Donating Blood


Dr. Jack Newman is a physician specializing in breastfeeding support and advocacy. He says any otherwise eligible mother who is not anemic can donate blood.

The American Red Cross accepts nursing mothers, they say ” Persons who are pregnant are not eligible to donate. Wait 6 weeks after giving birth.” –

The Canadian Blood Service does not allow breastfeeding mothers to donate blood in the first six months postpartum –

In the UK you may donate whilst breastfeeding providing your baby is at least six months old –

LLL France have this resource on the subject – 

The President of the Italian Blood Donor Association has said ‘we adopt the criterion of temporary suspension for six months after childbirth without any specific reference to breastfeeding. Breastfeeding is not a criterion of suspension but it is a condition that needs to be considered in donor mothers, who return to donate after six months after childbirth.’ Iron stores are a factor to consider –
LLL Italia have this information –

In Australia, you need to wait at least nine months and until your baby is significantly weaned (that is, getting most of his/her nutrition from solids) before you donate blood –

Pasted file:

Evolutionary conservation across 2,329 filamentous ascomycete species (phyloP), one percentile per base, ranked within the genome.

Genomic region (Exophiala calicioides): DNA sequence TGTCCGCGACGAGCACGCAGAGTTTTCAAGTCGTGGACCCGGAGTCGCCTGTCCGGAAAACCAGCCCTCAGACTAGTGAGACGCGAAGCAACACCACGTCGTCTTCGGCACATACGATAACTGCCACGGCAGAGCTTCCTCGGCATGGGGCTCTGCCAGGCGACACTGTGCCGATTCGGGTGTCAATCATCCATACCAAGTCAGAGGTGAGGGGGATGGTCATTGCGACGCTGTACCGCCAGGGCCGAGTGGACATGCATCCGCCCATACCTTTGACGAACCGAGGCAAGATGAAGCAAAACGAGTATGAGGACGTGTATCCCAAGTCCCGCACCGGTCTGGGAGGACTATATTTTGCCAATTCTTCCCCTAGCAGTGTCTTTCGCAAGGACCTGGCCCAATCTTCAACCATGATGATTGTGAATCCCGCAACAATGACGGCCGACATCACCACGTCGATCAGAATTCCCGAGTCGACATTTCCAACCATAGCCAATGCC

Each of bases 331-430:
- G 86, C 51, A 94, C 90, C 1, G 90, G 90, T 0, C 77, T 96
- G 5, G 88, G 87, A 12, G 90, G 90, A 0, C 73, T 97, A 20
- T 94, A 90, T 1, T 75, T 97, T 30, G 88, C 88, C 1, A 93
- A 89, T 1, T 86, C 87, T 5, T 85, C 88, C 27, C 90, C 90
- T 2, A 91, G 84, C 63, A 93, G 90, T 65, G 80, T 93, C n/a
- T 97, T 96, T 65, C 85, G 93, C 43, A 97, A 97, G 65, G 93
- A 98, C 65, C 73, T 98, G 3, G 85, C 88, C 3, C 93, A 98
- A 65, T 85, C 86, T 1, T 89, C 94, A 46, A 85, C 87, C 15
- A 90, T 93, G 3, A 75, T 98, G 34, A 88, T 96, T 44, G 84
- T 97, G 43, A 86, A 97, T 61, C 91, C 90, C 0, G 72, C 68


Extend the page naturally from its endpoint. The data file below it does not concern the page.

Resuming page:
In the Netherlands the Blood Bank states ‘breastfeeding does not interfere with donating blood’. However, after giving birth they recommend someone should not donate blood for six months – 

In New Zealand, following pregnancy, the deferral period should last as many months as the duration of the pregnancy. The New Zealand Blood Service states ‘it is not advisable to donate blood while breast-feeding. Following childbirth, the deferral period is at least 9 months (as for pregnancy) and until 3 months after your baby is significantly weaned (i.e. getting most of his/her nutrition from solids or bottle feeding).’ –

Whether to donate blood is a personal decision. La Leche League recommends that you consult your health care professional and/ or the blood donor programme in your country and make an informed choice.

If you choose to donate blood while breastfeeding, you need to be very careful to stay hydrated. Human milk is 87% water, and a blood donation takes 16 ounces of blood from the body. This is a lot of liquid to replace. All blood donors are cautioned to eat a substantial meal before donating blood and drink large quantities of water afterward. After a donation, donors are advised to avoid heavy lifting with the arm used to donate (to prevent excessive bruising). This may be a consideration for parents who may not be able to avoid lifting and carrying their babies or older children.

Published January 2018, revised June 2020.


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